Zerubbabel and Joshua, “with the prophets of God helping them,” resumed the work. Countless difficulties were before them. Huge mountains stood in their way. Multitudes opposed them. And they did not have any way to obtain the means needed to accomplish the work. The work was begun. The foundation had been laid. The walls were partially erected. But nothing had been done for a long, long time. And there was no prospect, at least none discernable to man, that the temple would ever be completed. It was at this time, against this dark backdrop, that the Lord appeared to Zechariah with a vision, by which he gave this message to Zerubbabel (Zech. 4:6-7).


“This is the word of the LORD unto Zerubbabel, saying, Not by might, nor by power, but by my spirit, saith the LORD of hosts. Who art thou, O great mountain” — alluding to the difficulties, opposition, and impediments that lay in the way of completing the temple — “Who art thou, O great mountain?” — What are these adversaries? What are these difficulties? What are these obstacles? — “Before Zerubbabel thou shalt become a plain!” — All the difficulties that are piled up before God’s Israel like a great mountain, before Zerubbabel, shall dissolve! — “And he shall bring forth the headstone thereof with shoutings, crying, Grace, grace unto it


(Zechariah 1:16)  “Therefore thus saith the LORD; I am returned to Jerusalem with mercies: my house shall be built in it, saith the LORD of hosts, and a line shall be stretched forth upon Jerusalem


(Zechariah 4:9)  “The hands of Zerubbabel have laid the foundation of this house; his hands shall also finish it; and thou shalt know that the LORD of hosts hath sent me unto you.”


And so it came to pass. The prophecy was literally and historically fulfilled. The temple was built. Zerubbabel  brought forth the headstone and set it in its place, with shoutings of “Grace, grace unto it,” as we read in Ezra 6:15-17.


(Ezra 6:15-17)  “And this house was finished on the third day of the month Adar, which was in the sixth year of the reign of Darius the king. (16) And the children of Israel, the priests, and the Levites, and the rest of the children of the captivity, kept the dedication of this house of God with joy, (17) And offered at the dedication of this house of God an hundred bullocks, two hundred rams, four hundred lambs; and for a sin offering for all Israel, twelve he goats, according to the number of the tribes of Israel.”


Those are the historic circumstances. But what do all those things have to do with us? What do they have to do with the Israel of God and our experience of grace?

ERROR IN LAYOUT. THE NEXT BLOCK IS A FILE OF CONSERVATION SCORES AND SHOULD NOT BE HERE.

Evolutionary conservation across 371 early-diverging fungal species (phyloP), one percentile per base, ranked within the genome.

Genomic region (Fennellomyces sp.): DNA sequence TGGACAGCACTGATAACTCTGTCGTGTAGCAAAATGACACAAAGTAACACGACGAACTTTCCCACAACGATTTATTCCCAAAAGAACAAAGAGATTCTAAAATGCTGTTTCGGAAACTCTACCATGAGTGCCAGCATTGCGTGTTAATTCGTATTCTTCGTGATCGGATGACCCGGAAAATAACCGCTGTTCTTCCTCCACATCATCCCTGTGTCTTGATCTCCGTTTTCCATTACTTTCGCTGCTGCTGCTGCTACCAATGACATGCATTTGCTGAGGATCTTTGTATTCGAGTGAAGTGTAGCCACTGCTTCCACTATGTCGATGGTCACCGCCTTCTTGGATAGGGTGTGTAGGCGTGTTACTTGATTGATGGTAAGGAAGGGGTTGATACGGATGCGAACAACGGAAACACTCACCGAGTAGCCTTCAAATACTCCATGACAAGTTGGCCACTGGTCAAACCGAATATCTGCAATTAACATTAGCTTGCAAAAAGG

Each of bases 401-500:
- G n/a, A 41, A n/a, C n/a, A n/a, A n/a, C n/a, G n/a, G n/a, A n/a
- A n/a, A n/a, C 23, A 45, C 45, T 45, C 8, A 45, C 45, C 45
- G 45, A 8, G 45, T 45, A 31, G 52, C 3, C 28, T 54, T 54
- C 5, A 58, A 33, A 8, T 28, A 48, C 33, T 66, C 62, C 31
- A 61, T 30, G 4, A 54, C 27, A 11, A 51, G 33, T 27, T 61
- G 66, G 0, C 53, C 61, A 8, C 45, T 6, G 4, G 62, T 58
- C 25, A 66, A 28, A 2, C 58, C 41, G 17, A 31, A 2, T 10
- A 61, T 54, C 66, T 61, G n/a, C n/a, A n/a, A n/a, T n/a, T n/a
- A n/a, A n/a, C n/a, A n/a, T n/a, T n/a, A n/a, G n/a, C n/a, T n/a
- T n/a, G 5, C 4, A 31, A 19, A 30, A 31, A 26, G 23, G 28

Proposition: Every mountain that stands in the way of Christ, our mighty Zerubbabel, shall disappear before him; and he will complete his work of grace. — He will complete his temple. — “He shall bring forth the headstone thereof with shoutings, crying, Grace, grace unto it!”


A Question


The Lord himself raises a question, at the beginning of verse 7 — “Who art thou, O great mountain?” He is not asking about some rolling hill that rises with ease and is pleasant to the eyes. This is a great mountain. Its steep slopes and lofty peaks reach seem to penetrate the sky. Its slopes are not slopes, but sharp, rocky cliffs, shooting straight up into the sky. It is huge. It cannot be scaled. It stands before the weary traveler as an impenetrable, insurmountable barrier.


The Lord, then, addresses himself to this mountain, and says, “Who art thou, O great mountain?” Take a look a the mountain, whatever it may be that stands in your way. Measure its dimensions. Examine the impenetrable, insurmountable obstacle that stands in the way. Yes, it is great and high. Its cliffs are huge. Its peaks are lofty. I take the mountain to represent anything that opposes my soul, anything that would impede my progress, anything that seems impossible to overcome, anything that would keep me from my God and my home with him in everlasting glory. But the mountain, whatever it is, before our mighty Zerubbabel, is utterly insignificant. Let Christ speak, let him but appear, and “thou shalt become a plain!”


The Mountains


Has the Lord begun his good work of grace in your soul? If so, the Lord Jesus, our mighty Zerubbabel, has laid himself as the Foundation Stone in your heart, his temple, before your very eyes, by the mighty operations of his Spirit. No sooner is the Foundation Stone of God’s grace laid in your soul, than opposition arises and enemies pop up everywhere. Stark, huge, dark, dark mountains rise before you. Just yesterday, the way was smooth before you. Nothing seemed to be in your way. Nothing opposed you. But, as soon as the Lord, began his work in you, as soon as he came into your soul and took possession of his temple, what great obstacles arose!


Divine Justice


There stands the mountain of God’s inflexible justice. It never bothered you before, but now it troubles you greatly. How can a holy God save a sinner like me? The question never troubled you until now. But all of a sudden, all you can see is the dark and cloudy Mt. Sinai. All you can hear is its thunder. All you can see is the terror of its lightning. That is exactly what Paul tells us happened to him (Rom. 7:9).


(Romans 7:9)  “For I was alive without the law once: but when the commandment came, sin revived, and I died.”